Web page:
Among Hispanics ages 25 and older in the top 10 metro areas, Dallas has the highest share without a high school diploma—46%. Dallas is followed closely by the Los Angeles and Houston areas—both with 44%.
Miami has the lowest share (26%) of Hispanics without a high school diploma among the top 10 metropolitan areas.
In each of these metro areas, the share of Hispanics without a high school diploma is larger than that of the area’s total population. Similarly, for U.S. Hispanics overall, the share of those ages 25 and older without a high school diploma is 38%, compared with 14% of the total U.S. population ages 25 and older.
In the top 60 Hispanic metro areas more broadly, three have a majority of Hispanic adults lacking high school diplomas. Some 52% of Hispanic adults in Salinas-Sea Side-Monterey, Calif. (49th biggest Hispanic population) and 51% of Hispanic adults in Visalia-Tulare-Porterville, Calif. (32nd biggest) and Bakersfield, Calif. (25th biggest) lack a high school diploma.
Fort Lauderdale-Hollywood-Pompano Beach, Fla., which has the 23rd largest Hispanic population, has the smallest share of Hispanic adults without a high school diploma (17%).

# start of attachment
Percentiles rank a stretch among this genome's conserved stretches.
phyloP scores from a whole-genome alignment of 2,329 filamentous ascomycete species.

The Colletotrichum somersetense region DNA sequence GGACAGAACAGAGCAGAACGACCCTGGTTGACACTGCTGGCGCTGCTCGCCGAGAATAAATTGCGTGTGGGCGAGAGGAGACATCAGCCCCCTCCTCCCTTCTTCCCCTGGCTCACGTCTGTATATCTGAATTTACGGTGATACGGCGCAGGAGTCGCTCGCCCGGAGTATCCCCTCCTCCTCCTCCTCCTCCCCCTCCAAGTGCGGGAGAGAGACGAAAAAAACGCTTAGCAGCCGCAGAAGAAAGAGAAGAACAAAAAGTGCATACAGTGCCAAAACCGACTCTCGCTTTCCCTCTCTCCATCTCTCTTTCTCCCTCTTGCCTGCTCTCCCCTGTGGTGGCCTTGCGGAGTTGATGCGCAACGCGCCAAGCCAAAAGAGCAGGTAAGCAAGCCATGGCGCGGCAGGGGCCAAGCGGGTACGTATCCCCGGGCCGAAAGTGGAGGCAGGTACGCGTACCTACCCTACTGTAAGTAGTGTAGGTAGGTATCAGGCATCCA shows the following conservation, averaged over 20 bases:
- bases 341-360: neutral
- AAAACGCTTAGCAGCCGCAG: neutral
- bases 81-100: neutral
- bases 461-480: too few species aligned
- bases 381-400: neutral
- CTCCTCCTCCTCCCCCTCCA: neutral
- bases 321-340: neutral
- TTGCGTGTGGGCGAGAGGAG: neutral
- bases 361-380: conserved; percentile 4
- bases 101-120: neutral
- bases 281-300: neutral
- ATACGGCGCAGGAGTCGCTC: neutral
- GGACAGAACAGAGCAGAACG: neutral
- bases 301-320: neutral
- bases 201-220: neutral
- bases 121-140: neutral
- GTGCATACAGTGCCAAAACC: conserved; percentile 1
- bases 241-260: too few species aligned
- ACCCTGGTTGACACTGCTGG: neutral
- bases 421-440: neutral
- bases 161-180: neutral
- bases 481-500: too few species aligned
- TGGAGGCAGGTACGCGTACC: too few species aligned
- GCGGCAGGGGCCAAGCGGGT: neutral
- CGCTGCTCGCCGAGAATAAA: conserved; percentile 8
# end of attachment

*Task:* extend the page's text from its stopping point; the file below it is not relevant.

Bachelor’s Degree or More
Among the top 10 metropolitan areas by Hispanic population, the share of Hispanics ages 25 and older with at least a bachelor’s degree is highest in the Miami area—23%. Miami leads the next most highly educated metro area, San Francisco (16%), by seven percentage points.
The metro area in the top 10 with the lowest share of Hispanics who are college-educated is Riverside, where less than one-in-ten Hispanics (8%) ages 25 and older have a four-year college degree.
In each of these metro areas, the share of Hispanics with a bachelor’s degree or more is lower than the share of the total population in that area that has a bachelor’s degree. Similarly, among all U.S. Hispanics ages 25 and older, the share with a bachelor’s degree or more is 13%, compared with 28% of the total U.S. population ages 25 and older.
Fort Lauderdale, Fla. (the 23rd largest Hispanic population), leads the 60 metropolitan areas in the share of Hispanic adults with a bachelor’s degree or higher—more than one-in-four (28%) Hispanic adults 25 and older have a bachelor’s degree.
Among the top 60 metropolitan areas, the share of Hispanic adults 25 and older with a bachelor’s degree is lowest in Visalia, Calif. (the 32nd largest Hispanic population), and Bakersfield, Calif. (25th largest). In both metro areas, just 5% of Hispanic adults have a bachelor’s degree.
About Pew Research Center Pew Research Center is a nonpartisan fact tank that informs the public about the issues, attitudes and trends shaping the world. It conducts public opinion polling, demographic research, media content analysis and other empirical social science research. Pew Research Center does not take policy positions. It is a subsidiary of The Pew Charitable Trusts.
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